American detained by North Korea after crossing border, UN says – National


A U.S. national is believed to be detained by North Korea after crossing the border from South Korea during a tour of the Demilitarized Zone, the United Nations Command stated.

The American was participating in a tour of the Joint Security Area (JSA) when they crossed the Military Demarcation Line separating North and South Korea.

“A U.S. National on a JSA orientation tour crossed, without authorization, the Military Demarcation Line into the Democratic People’s Republic of Korea (DPRK). We believe he is currently in DPRK custody and are working with our KPA counterparts to resolve this incident,” the United Nations Command tweeted on Tuesday.

The KPA, or the Korean People’s Army, is the military arm of North Korea. Tours of the JSA, which is located inside the Demilitarized Zone, are open to the public and administered by the United Nations.

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The identity of the U.S. national, and the reason why they crossed the border, have not yet been released by official sources.

CNN and CBS News reported that the man is believed to be a U.S. soldier, citing unnamed U.S. officials.

The soldier in question was being escorted back to the U.S. for disciplinary reasons, CBS reported. He went through airport security but somehow managed to leave the airport and join the border tour.

A person who was on the tour at the time said they witnessed the moment the man ran across the border.

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“This man gives out a loud ‘ha ha ha,’ and just runs in between some buildings,” the witness told CBS. “I thought it was a bad joke at first, but when he didn’t come back, I realized it wasn’t a joke, and then everybody reacted and things got crazy.”

The tour group was rushed into a building in the JSA where witnesses gave statements before everyone was escorted back to their bus.

“I’m telling you this because it actually hit me quite hard,” the witness said. “It was on the way back in the bus, and we got to one of the checkpoints…. Someone said we were 43 going in and 42 coming back.”

The Demilitarized Zone is one of the world’s most fortified borders, but the JSA within it serves as an area for North and South Korea to hold diplomatic engagements. The area is jointly overseen by the UN Command and North Korea and has become a popular tourist site.

Visitors must pass through a series of checkpoints to reach the JSA, but crossing the Military Demarcation Line is just a matter of stepping over a small, raised line in the ground. There is no physical barrier.

North Korean leader Kim Jong Un, left, and South Korean President Moon Jae-in cross the military demarcation line at the border village of Panmunjom in Demilitarized Zone Friday, April 27, 2018.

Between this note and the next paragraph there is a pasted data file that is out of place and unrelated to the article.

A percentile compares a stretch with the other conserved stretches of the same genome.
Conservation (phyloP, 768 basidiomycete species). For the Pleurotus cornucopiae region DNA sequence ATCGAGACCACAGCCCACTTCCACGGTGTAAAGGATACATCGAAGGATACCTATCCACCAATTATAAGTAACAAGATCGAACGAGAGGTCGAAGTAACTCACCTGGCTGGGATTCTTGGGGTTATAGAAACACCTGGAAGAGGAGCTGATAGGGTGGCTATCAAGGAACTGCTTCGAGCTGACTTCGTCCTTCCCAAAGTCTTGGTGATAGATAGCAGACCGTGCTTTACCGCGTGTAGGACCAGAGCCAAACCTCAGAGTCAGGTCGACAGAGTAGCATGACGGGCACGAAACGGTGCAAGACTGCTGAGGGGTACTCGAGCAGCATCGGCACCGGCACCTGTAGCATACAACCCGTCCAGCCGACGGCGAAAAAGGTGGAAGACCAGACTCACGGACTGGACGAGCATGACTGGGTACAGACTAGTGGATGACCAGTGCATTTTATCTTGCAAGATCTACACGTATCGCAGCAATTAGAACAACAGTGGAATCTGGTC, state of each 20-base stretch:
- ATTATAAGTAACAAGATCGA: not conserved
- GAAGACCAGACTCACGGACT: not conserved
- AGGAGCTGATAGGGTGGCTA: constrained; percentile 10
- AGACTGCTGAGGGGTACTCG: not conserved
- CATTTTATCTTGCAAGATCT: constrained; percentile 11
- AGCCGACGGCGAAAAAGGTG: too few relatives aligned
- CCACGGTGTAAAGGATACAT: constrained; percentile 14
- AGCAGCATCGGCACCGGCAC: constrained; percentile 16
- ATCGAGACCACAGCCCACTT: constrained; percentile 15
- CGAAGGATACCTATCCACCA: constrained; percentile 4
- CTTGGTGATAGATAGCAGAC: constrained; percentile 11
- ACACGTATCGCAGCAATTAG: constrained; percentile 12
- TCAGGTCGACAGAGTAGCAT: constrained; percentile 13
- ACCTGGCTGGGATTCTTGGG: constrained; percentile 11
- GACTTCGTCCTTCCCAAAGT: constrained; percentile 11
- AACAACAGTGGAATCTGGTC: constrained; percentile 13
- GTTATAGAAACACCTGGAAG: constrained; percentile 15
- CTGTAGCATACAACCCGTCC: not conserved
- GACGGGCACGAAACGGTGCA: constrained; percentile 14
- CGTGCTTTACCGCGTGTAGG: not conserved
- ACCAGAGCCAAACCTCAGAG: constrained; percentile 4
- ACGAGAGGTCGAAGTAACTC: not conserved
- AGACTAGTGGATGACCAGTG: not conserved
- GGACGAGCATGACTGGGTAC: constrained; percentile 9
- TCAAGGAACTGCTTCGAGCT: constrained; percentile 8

Korea Summit Press Pool via AP

The crossing of the U.S. national into North Korea comes at a sensitive time amid high tensions on the Korean peninsula, with the arrival of a U.S. nuclear-armed ballistic missile submarine in South Korea for a rare visit in a warning to North Korea over its own military activities.

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North Korea has been testing increasingly powerful missiles capable of carrying nuclear warheads, including a new solid-fuel intercontinental ballistic missile (ICBM) launched last week.

Click to play video: 'North Korea calls Hwasong-18 ballistic missile launch ‘warning’ to U.S.'

North Korea calls Hwasong-18 ballistic missile launch ‘warning’ to U.S.

A U.S. State Department travel advisory bans U.S. nationals from entering North Korea “due to the continuing serious risk of arrest and long term detention of U.S. nationals.”

The ban was implemented after U.S. college student Otto Warmbier was detained by North Korean authorities while on a tour of the country in 2015. He died in 2017, days after he was released from North Korea and returned to the United States in a coma.

Cases of Americans or South Koreans defecting to North Korea are rare, though more than 30,000 North Koreans have fled to South Korea to avoid political oppression and economic difficulties since the end of the 1950-53 Korean War.

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In November 2017, North Korean soldiers fired 40 rounds as one of their colleagues attempted to cross the border. The soldier was hit five times before he was found beneath a pile of leaves on the southern side of Panmunjom. He survived and is living in South Korea.

A small number of U.S. soldiers defected to North Korea during the Cold War, including Charles Jenkins, who deserted his army post in South Korea in 1965 and crossed the Demilitarized Zone. He appeared in North Korean propaganda films and married a Japanese nursing student who had been abducted by North Korean agents. He died in Japan in 2017.

In recent years, some Americans have been arrested in North Korea after allegedly entering the country from China. They were later convicted of espionage and other anti-state acts, but were often released after the U.S. sent high-profile missions to secure their freedom.

In 2018, North Korea released the last three known American detainees as the North Korean leader, Kim Jong Un, was engaged in nuclear diplomacy with then-president Donald Trump. The high-stakes diplomacy collapsed in 2019 amid wrangling over U.S.-led sanctions on North Korea.

— with files from Reuters and The Associated Press

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